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United States v. Thomas


July 13, 2010


The opinion of the court was delivered by: Chief Judge Kane


Before the Court is Petitioner Hassan Thomas's ("Thomas") pro se motion styled "Petition to Impeach Judgment in the Interest of Justice for Extrinsic Fraud and Fraud upon the District Court." (Doc. No. 338.) As previously determined, this petition can only properly be considered as a motion to vacate, set aside, or correct sentence under 28 U.S.C. § 2255. (Doc. No. 376.) The motion is now ripe for disposition. For the reasons that follow, the Court will deny Thomas's motion.


On March 12, 2003, the Government filed a seven-count indictment charging Thomas and several coconspirators with drug related offenses. (Doc. No. 1.) On September 4, 2003, Thomas entered into a plea agreement with the Government, stipulating that he would waive his right to prosecution by indictment and plead guilty to a superseding information charging him with violation of 21 U.S.C. § 841(a)(1) for distribution of cocaine and cocaine base. (Doc. No. 111.) Because no drug quantity would be specified in the superseding information, the maximum term of imprisonment for this offense was 20 years under 21 U.S.C. § 841(b)(1)(C).

On September 09, 2003, Thomas appeared before the Court to enter a plea of guilty pursuant to this plea agreement. After the Court engaged in a thorough plea colloquy with Thomas, the Government proffered a factual basis for the plea. (Transcript, Change of Plea and Motion Hearing, at 24:2-26:9 (hereinafter "Plea Tr.").) Though questioning some of the factual basis, Thomas admitted that he distributed crack cocaine on the dates and times proffered by the Government. (Id. at 27:19-23.)

On May 20, 2004, Thomas appeared before the Court for sentencing. He raised two objections to his presentence investigation report: (1) he was only involved in the sale of powder and not crack cocaine; and (2) he was not responsible for the asserted drug quantity of 500 grams to 1.5 kilograms. (See Transcript, Sentencing Hearing, at 3:8-14 (hereinafter "Sentencing Tr.").) After hearing testimony from witnesses called by both parties, the Court overruled Thomas's first objection and found that he was dealing in crack cocaine for purposes of his guideline calculation. (Id. at 103:1-7.) The Court sustained Thomas's second objection, however, finding that the evidence only showed drug quantity of between 50 and 150 grams of crack cocaine. (Id. at 103:8-15.) After recalculating Thomas's guideline range with these findings, the Court imposed a sentence of 176 months imprisonment. (Id. at 106:11-15.)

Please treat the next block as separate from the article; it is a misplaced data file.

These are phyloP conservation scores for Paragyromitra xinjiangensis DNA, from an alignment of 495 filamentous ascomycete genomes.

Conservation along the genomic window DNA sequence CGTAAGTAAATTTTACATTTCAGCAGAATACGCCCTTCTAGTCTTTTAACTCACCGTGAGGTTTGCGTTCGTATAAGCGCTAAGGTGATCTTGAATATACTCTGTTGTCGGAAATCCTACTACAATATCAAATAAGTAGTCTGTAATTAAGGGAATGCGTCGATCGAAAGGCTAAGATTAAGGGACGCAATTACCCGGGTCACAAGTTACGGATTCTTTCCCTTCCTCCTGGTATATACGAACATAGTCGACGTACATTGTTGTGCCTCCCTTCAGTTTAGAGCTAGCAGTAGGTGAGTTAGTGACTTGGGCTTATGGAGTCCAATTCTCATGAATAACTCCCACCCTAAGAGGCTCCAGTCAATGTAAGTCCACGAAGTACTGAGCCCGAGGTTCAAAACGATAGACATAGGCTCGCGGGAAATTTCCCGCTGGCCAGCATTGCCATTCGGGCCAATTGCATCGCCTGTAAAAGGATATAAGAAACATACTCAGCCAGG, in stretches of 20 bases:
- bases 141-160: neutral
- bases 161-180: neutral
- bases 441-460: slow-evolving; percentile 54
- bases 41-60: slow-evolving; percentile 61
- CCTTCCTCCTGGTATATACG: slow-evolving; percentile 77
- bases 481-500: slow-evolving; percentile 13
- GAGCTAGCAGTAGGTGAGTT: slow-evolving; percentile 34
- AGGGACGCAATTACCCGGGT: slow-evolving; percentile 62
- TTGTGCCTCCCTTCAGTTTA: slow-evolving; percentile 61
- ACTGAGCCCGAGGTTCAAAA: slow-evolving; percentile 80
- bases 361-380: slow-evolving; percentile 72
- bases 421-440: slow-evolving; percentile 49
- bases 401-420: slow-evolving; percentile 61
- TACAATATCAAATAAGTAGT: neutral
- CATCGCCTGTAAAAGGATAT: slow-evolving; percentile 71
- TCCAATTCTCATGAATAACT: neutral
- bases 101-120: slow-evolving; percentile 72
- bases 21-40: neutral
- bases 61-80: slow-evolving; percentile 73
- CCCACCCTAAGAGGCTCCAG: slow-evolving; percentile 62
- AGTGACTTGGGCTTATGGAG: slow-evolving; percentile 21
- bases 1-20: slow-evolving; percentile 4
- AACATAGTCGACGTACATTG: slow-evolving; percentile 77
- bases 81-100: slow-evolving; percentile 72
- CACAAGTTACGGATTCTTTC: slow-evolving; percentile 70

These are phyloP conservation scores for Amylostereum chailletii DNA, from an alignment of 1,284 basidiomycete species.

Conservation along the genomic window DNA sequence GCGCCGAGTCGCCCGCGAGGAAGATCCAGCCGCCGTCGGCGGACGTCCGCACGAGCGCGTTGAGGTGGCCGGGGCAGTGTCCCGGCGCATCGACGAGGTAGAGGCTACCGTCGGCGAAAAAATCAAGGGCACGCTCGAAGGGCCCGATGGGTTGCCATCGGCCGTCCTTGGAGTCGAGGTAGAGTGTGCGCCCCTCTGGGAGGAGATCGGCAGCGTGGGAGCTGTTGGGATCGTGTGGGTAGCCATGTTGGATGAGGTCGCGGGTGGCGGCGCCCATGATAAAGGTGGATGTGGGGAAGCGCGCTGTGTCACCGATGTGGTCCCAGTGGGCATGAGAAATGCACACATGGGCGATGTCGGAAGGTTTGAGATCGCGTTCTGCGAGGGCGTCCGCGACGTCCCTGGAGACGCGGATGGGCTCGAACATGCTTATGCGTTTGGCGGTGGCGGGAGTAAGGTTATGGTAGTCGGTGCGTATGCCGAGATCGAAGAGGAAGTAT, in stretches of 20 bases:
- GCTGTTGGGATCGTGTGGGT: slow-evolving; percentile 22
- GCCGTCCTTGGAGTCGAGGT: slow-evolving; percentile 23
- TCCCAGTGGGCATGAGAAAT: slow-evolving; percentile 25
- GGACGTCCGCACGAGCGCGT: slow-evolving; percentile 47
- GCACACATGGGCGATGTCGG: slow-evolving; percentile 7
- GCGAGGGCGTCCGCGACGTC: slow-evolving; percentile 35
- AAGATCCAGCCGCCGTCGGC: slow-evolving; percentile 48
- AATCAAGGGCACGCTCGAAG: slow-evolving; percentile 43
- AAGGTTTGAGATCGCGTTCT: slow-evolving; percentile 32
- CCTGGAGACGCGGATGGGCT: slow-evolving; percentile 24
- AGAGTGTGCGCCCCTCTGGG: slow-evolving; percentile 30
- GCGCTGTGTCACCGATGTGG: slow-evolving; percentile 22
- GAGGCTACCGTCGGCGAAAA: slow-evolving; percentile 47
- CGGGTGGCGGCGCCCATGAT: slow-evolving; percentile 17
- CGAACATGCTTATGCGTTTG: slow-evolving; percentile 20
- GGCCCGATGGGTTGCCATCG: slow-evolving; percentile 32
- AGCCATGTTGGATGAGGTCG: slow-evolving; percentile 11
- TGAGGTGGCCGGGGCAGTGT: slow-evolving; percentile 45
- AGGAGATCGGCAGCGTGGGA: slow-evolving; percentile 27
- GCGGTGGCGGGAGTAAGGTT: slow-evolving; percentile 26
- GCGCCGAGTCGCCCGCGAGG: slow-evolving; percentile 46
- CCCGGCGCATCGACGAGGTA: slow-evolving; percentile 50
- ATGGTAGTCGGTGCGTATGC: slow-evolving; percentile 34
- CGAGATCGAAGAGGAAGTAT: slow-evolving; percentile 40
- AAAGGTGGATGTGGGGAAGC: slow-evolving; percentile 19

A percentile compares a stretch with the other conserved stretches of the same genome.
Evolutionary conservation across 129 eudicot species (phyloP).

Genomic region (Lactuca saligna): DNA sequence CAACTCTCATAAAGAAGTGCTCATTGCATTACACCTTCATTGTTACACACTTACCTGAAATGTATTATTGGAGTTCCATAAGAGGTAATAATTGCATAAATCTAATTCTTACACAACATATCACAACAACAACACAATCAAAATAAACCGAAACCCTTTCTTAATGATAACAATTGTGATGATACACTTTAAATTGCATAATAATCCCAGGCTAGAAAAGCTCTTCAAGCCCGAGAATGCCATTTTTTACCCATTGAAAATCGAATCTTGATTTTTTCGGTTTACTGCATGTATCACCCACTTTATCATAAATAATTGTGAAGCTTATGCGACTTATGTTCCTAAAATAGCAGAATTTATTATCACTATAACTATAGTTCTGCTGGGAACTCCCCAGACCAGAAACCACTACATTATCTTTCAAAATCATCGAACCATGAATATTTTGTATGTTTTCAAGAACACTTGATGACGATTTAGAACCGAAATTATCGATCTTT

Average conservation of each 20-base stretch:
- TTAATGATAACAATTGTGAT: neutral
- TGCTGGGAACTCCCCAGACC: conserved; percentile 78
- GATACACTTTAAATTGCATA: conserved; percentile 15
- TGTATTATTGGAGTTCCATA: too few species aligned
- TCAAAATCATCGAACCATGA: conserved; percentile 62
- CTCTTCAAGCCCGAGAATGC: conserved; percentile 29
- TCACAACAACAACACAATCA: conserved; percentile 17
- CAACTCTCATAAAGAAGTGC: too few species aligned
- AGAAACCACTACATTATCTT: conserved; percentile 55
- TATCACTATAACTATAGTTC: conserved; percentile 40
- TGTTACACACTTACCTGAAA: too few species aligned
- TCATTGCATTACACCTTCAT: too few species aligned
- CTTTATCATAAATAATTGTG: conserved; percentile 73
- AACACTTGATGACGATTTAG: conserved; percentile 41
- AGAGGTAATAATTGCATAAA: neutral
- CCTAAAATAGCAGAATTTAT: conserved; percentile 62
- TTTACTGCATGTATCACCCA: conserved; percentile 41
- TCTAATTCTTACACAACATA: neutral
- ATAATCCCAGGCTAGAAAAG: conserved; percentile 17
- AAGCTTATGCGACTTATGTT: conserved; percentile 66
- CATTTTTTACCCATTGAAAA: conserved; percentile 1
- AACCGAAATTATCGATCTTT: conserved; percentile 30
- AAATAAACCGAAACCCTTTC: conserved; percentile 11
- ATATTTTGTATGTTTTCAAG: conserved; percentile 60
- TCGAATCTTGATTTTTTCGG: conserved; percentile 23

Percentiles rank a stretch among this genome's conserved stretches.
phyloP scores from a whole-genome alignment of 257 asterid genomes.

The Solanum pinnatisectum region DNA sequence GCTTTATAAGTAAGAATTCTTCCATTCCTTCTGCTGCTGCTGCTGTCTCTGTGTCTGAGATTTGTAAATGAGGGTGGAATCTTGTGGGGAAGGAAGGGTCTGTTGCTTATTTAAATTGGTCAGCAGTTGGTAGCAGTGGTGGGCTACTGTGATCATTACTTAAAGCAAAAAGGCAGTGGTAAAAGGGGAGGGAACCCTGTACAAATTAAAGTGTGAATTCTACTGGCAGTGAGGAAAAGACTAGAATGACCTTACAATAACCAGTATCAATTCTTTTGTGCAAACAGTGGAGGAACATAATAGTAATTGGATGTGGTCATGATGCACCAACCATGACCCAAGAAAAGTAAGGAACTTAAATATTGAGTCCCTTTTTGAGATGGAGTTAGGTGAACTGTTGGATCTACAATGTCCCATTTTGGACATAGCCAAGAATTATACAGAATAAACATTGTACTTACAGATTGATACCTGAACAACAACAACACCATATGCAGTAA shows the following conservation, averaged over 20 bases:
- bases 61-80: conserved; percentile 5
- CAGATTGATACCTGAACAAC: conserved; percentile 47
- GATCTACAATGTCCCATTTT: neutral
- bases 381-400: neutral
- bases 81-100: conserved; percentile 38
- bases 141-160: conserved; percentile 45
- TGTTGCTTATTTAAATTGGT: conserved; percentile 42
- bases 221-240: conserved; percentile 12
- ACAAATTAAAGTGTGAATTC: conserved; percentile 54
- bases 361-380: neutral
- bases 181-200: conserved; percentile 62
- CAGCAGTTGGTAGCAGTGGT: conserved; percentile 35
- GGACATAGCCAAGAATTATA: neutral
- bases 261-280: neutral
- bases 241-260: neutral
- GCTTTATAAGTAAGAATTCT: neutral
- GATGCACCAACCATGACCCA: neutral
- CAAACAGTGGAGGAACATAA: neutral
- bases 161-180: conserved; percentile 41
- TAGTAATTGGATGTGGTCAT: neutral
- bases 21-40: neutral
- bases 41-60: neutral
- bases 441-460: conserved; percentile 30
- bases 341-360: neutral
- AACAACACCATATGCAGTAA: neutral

Thomas appealed his sentence (Doc. No. 200), and while that appeal was pending, the Supreme Court issued its decision in United States v. Booker, 543 U.S. 220 (2005). Accordingly, in an amended opinion,*fn1 the Third Circuit remanded the case for resentencing so that the Court could apply the sentencing guidelines in an advisory manner. See United States v. Thomas, 173 F. App'x 177, 178 (3d Cir. 2006).

Thomas appeared before the Court for his resentencing hearing on July 17, 2006. At the outset, Thomas's counsel conceded that the Court "accurately determined the applicable guideline range" in his original sentencing hearing. (See Transcript, Resentencing Hearing, at 2:8-12 (hereinafter "Resentencing Tr.").) Thomas's counsel went on to argue extensively for a variance from the guideline range under Booker and 18 U.S.C. § 3553(a) for reasons including his background, upbringing, unwarranted sentencing disparities, and the 100-to-1 crack-to-powder cocaine ratio. Considering those arguments and all the factors under § 3553(a), the Court determined that a variance was not warranted and that the originally imposed sentence of 177 months was appropriate under the circumstances. (Id. at 23:16-24:2.)

Thomas appealed his resentencing, arguing that the sentence imposed was unreasonable. United States v. Thomas, 254 F. App'x 937, 938 (3d Cir. 2007). The Third Circuit rejected this argument and affirmed the Court's 177 month sentence.*fn2 Id. Thomas then filed the present motion.


Under 28 U.S.C. § 2255, a federal prisoner may move the sentencing court to vacate, set aside, or correct the prisoner's sentence on the grounds that: the sentence was imposed in violation of the Constitution or laws of the United States, or that the court was without jurisdiction to impose such sentence, or that the sentence was in excess of the maximum authorized by law, or is otherwise subject to collateral attack . . . .

28 U.S.C. § 2255. In evaluating a § 2255 motion, "the court must accept the truth of the movant's factual allegations unless they are clearly frivolous on the basis of the existing record." United States v. Booth, 432 F.3d 542, 545-46 (3d Cir. 2005) (quoting Government of the Virgin Islands v. Forte, 865 F.2d 59, 62 (3d Cir. 1989)). Read liberally, Thomas's pro se motion and brief in support raise issues regarding the ineffective assistance of his counsel at his resentencing hearing and failing to make further argument for a sentencing reduction based on acceptance of responsibility. (Doc. Nos. 338-39.) In his response to the Government's brief, Thomas also attempts to raise new issues not raised in his initial petition, including challenges to the Court's determinations at his sentencing and the validity of his guilty plea. (Doc. No. 383.) The Court will address these contentions in turn.

A. Ineffective Assistance of Counsel